The Insurance Regulatory and Development Authority on Thursday asked insurance firms to include mental illness in their medical insurance policies. The regulator issued an order directing all insurance companies to adhere to the provisions of the Mental Healthcare Act, 2017, with immediate effect.
The order quotes a provision from the legislation. “As per Sec 21(4) of the said Act, every insurer shall make provision for medical insurance for treatment of mental illness on the same basis as is available for treatment of physical illness,” the statement said.
Observers opine that the development will contribute in reducing the stigma associated with mental illness. “This will ensure a life of dignity to those who have mental health issues,” Jyoti Punja, Cigna TTK Health Insurance Company’s chief operating officer and customer officer, told The Economic Times. “We believe it will certainly create awareness, acceptance, and inclusion when it comes to mental illness as any other ailment, while bringing mental health disorders at par with physical illnesses will ‘normalise’ diagnoses, reducing associated myths and stigma.”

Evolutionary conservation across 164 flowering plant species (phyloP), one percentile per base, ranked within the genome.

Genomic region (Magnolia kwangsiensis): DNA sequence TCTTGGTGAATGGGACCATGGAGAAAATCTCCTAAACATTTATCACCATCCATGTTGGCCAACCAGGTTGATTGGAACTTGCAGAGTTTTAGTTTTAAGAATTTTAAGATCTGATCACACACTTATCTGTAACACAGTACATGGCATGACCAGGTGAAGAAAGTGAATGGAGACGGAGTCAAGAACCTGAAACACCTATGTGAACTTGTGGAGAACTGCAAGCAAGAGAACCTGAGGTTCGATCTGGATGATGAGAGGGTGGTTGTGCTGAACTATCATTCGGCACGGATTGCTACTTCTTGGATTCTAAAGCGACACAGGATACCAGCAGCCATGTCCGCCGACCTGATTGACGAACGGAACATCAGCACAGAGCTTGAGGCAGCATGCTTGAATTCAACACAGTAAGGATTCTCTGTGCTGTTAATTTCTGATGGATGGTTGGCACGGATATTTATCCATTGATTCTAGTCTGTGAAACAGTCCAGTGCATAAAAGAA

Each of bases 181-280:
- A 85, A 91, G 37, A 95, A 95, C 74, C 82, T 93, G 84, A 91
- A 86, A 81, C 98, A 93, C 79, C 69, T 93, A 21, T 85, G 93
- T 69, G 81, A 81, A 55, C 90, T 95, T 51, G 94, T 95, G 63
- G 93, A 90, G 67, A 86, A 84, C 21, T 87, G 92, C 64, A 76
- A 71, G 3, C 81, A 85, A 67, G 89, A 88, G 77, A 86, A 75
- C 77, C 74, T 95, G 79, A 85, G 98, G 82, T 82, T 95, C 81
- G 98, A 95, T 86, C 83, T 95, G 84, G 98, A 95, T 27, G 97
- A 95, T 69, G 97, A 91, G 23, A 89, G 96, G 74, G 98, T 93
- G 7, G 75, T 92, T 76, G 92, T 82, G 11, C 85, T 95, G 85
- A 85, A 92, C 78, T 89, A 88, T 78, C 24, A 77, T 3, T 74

The Mental Healthcare Act
The legislation describes mental illness as “a substantial disorder of thinking, mood, perception, orientation or memory that grossly impairs judgment, behaviour, capacity to recognise reality or ability to meet the ordinary demands of life, mental conditions associated with the abuse of alcohol and drugs...”
The Act aims to provide healthcare, treatment and rehabilitation for patients and ensure they are “provided in the least restrictive environment possible, and in a manner that does not intrude on their rights and dignity”, the Act states.
Nearly 1% to 2% of the country’s population suffered from severe mental disorders such as schizophrenia and bipolar disorder and nearly 5% of the population has suffered from depression and anxiety at the end of 2005, Union Health Minister JP Nadda had informed the Lok Sabha in May 2016.